Journal of Polymers and the Environment

, Volume 15, Issue 2, pp 125–150 | Cite as

Biodegradation of Agricultural Plastic Films: A Critical Review

  • Ioanna Kyrikou
  • Demetres BriassoulisEmail author
Original Paper


The growing use of plastics in agriculture has enabled farmers to increase their crop production. One major drawback of most polymers used in agriculture is the problem with their disposal, following their useful life-time. Non-degradable polymers, being resistive to degradation (depending on the polymer, additives, conditions etc) tend to accumulate as plastic waste, creating a serious problem of plastic waste management. In cases such plastic waste ends-up in landfills or it is buried in soil, questions are raised about their possible effects on the environment, whether they biodegrade at all, and if they do, what is the rate of (bio?)degradation and what effect the products of (bio?)degradation have on the environment, including the effects of the additives used. Possible degradation of agricultural plastic waste should not result in contamination of the soil and pollution of the environment (including aesthetic pollution or problems with the agricultural products safety). Ideally, a degradable polymer should be fully biodegradable leaving no harmful substances in the environment. Most experts and acceptable standards define a fully biodegradable polymer as a polymer that is completely converted by microorganisms to carbon dioxide, water, mineral and biomass, with no negative environmental impact or ecotoxicity. However, part of the ongoing debate concerns the question of what is an acceptable period of time for the biodegradation to occur and how this is measured. Many polymers that are claimed to be ‘biodegradable’ are in fact ‘bioerodable’, ‘hydrobiodegradable’, ‘photodegradable’, controlled degradable or just partially biodegradable. This review paper attempts to delineate the definition of degradability of polymers used in agriculture. Emphasis is placed on the controversial issues regarding biodegradability of some of these polymers.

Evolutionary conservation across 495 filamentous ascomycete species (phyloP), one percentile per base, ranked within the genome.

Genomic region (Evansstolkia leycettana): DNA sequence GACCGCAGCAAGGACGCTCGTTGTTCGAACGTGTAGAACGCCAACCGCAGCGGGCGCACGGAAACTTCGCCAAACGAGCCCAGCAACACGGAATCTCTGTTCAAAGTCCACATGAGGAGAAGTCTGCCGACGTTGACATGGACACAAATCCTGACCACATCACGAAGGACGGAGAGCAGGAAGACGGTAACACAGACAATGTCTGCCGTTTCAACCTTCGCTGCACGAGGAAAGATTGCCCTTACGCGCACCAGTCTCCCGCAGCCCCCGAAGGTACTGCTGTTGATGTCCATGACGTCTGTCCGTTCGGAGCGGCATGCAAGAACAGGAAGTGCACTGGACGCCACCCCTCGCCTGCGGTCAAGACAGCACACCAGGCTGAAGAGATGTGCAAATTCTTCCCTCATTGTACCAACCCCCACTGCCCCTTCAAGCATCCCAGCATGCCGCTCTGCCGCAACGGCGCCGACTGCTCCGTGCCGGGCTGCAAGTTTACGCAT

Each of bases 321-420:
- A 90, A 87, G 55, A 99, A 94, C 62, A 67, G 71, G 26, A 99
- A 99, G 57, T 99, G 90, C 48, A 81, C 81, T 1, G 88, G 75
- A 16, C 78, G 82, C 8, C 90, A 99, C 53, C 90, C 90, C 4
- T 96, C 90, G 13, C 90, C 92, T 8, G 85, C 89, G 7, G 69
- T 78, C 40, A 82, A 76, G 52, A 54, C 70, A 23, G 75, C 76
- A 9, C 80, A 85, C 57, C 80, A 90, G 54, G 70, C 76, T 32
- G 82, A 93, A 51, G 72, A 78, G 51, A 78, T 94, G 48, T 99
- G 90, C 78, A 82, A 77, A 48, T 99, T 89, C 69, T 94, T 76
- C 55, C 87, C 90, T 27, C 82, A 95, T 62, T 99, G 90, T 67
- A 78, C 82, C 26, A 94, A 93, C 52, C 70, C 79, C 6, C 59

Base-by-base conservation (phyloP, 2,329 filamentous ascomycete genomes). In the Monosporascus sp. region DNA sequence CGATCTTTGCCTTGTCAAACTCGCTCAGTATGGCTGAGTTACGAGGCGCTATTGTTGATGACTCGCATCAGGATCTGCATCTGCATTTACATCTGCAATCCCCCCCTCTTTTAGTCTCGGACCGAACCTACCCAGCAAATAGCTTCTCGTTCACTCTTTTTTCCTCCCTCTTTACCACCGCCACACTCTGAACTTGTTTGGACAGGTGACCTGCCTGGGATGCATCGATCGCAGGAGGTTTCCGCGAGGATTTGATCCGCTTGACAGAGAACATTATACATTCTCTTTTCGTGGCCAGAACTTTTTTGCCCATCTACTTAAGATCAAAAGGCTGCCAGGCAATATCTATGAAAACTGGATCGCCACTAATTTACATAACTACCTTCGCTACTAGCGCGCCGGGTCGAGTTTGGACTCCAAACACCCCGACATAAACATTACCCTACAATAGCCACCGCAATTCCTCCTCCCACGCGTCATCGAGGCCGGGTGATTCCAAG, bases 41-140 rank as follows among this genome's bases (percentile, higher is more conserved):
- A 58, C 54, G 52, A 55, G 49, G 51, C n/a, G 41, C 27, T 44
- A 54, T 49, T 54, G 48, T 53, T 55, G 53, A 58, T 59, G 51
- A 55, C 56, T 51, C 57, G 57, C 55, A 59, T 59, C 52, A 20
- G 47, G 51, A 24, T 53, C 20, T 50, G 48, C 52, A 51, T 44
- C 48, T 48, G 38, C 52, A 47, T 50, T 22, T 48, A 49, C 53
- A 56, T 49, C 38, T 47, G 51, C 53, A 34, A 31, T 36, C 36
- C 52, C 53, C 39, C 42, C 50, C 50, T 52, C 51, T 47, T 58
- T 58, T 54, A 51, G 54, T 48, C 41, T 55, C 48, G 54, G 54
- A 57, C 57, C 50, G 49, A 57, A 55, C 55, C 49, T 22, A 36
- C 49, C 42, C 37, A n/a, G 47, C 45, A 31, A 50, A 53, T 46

Degradation Biodegradation Mulching films Agriculture Polymers 


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Copyright information

© Springer Science+Business Media, LLC 2007

Authors and Affiliations

  1. 1.Department of Agricultural EngineeringAgricultural University of AthensAthensGreece

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